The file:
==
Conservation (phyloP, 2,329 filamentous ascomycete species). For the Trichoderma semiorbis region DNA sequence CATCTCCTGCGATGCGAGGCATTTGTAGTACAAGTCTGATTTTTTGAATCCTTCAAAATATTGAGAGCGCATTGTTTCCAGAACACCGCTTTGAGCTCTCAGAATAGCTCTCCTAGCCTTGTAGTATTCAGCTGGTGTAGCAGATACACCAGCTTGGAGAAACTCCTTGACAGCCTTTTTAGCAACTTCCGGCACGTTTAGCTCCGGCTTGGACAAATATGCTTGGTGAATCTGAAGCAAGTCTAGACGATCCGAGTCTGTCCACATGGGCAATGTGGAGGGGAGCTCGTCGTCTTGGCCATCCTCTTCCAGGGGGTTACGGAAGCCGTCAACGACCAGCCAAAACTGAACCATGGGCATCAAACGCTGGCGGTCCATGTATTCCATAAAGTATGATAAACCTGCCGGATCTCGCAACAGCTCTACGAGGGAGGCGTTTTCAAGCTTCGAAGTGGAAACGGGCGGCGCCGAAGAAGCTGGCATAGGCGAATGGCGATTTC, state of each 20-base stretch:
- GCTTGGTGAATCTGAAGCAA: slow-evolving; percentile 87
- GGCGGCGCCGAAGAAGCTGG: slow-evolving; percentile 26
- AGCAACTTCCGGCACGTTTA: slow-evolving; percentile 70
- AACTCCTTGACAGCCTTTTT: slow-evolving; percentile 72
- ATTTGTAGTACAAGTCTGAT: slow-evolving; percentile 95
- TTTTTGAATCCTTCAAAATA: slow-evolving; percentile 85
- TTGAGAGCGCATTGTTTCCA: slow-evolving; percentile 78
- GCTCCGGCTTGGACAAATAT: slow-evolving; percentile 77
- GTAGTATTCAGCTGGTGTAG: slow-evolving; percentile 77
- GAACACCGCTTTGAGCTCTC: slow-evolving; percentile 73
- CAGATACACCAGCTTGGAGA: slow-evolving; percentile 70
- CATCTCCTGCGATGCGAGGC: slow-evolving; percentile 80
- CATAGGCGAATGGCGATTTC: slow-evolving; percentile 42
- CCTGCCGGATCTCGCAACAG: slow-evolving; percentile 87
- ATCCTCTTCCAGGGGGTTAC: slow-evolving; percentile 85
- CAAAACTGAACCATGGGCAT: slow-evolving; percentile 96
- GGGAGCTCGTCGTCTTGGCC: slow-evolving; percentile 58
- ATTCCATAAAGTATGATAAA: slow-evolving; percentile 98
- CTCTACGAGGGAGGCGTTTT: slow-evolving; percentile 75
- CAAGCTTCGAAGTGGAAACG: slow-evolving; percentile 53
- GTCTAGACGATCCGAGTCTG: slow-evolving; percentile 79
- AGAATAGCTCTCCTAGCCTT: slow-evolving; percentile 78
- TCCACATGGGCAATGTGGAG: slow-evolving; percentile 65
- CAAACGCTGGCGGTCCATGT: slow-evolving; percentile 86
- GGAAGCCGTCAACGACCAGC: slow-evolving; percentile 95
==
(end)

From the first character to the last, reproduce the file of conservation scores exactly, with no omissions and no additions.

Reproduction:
Conservation (phyloP, 2,329 filamentous ascomycete species). For the Trichoderma semiorbis region DNA sequence CATCTCCTGCGATGCGAGGCATTTGTAGTACAAGTCTGATTTTTTGAATCCTTCAAAATATTGAGAGCGCATTGTTTCCAGAACACCGCTTTGAGCTCTCAGAATAGCTCTCCTAGCCTTGTAGTATTCAGCTGGTGTAGCAGATACACCAGCTTGGAGAAACTCCTTGACAGCCTTTTTAGCAACTTCCGGCACGTTTAGCTCCGGCTTGGACAAATATGCTTGGTGAATCTGAAGCAAGTCTAGACGATCCGAGTCTGTCCACATGGGCAATGTGGAGGGGAGCTCGTCGTCTTGGCCATCCTCTTCCAGGGGGTTACGGAAGCCGTCAACGACCAGCCAAAACTGAACCATGGGCATCAAACGCTGGCGGTCCATGTATTCCATAAAGTATGATAAACCTGCCGGATCTCGCAACAGCTCTACGAGGGAGGCGTTTTCAAGCTTCGAAGTGGAAACGGGCGGCGCCGAAGAAGCTGGCATAGGCGAATGGCGATTTC, state of each 20-base stretch:
- GCTTGGTGAATCTGAAGCAA: slow-evolving; percentile 87
- GGCGGCGCCGAAGAAGCTGG: slow-evolving; percentile 26
- AGCAACTTCCGGCACGTTTA: slow-evolving; percentile 70
- AACTCCTTGACAGCCTTTTT: slow-evolving; percentile 72
- ATTTGTAGTACAAGTCTGAT: slow-evolving; percentile 95
- TTTTTGAATCCTTCAAAATA: slow-evolving; percentile 85
- TTGAGAGCGCATTGTTTCCA: slow-evolving; percentile 78
- GCTCCGGCTTGGACAAATAT: slow-evolving; percentile 77
- GTAGTATTCAGCTGGTGTAG: slow-evolving; percentile 77
- GAACACCGCTTTGAGCTCTC: slow-evolving; percentile 73
- CAGATACACCAGCTTGGAGA: slow-evolving; percentile 70
- CATCTCCTGCGATGCGAGGC: slow-evolving; percentile 80
- CATAGGCGAATGGCGATTTC: slow-evolving; percentile 42
- CCTGCCGGATCTCGCAACAG: slow-evolving; percentile 87
- ATCCTCTTCCAGGGGGTTAC: slow-evolving; percentile 85
- CAAAACTGAACCATGGGCAT: slow-evolving; percentile 96
- GGGAGCTCGTCGTCTTGGCC: slow-evolving; percentile 58
- ATTCCATAAAGTATGATAAA: slow-evolving; percentile 98
- CTCTACGAGGGAGGCGTTTT: slow-evolving; percentile 75
- CAAGCTTCGAAGTGGAAACG: slow-evolving; percentile 53
- GTCTAGACGATCCGAGTCTG: slow-evolving; percentile 79
- AGAATAGCTCTCCTAGCCTT: slow-evolving; percentile 78
- TCCACATGGGCAATGTGGAG: slow-evolving; percentile 65
- CAAACGCTGGCGGTCCATGT: slow-evolving; percentile 86
- GGAAGCCGTCAACGACCAGC: slow-evolving; percentile 95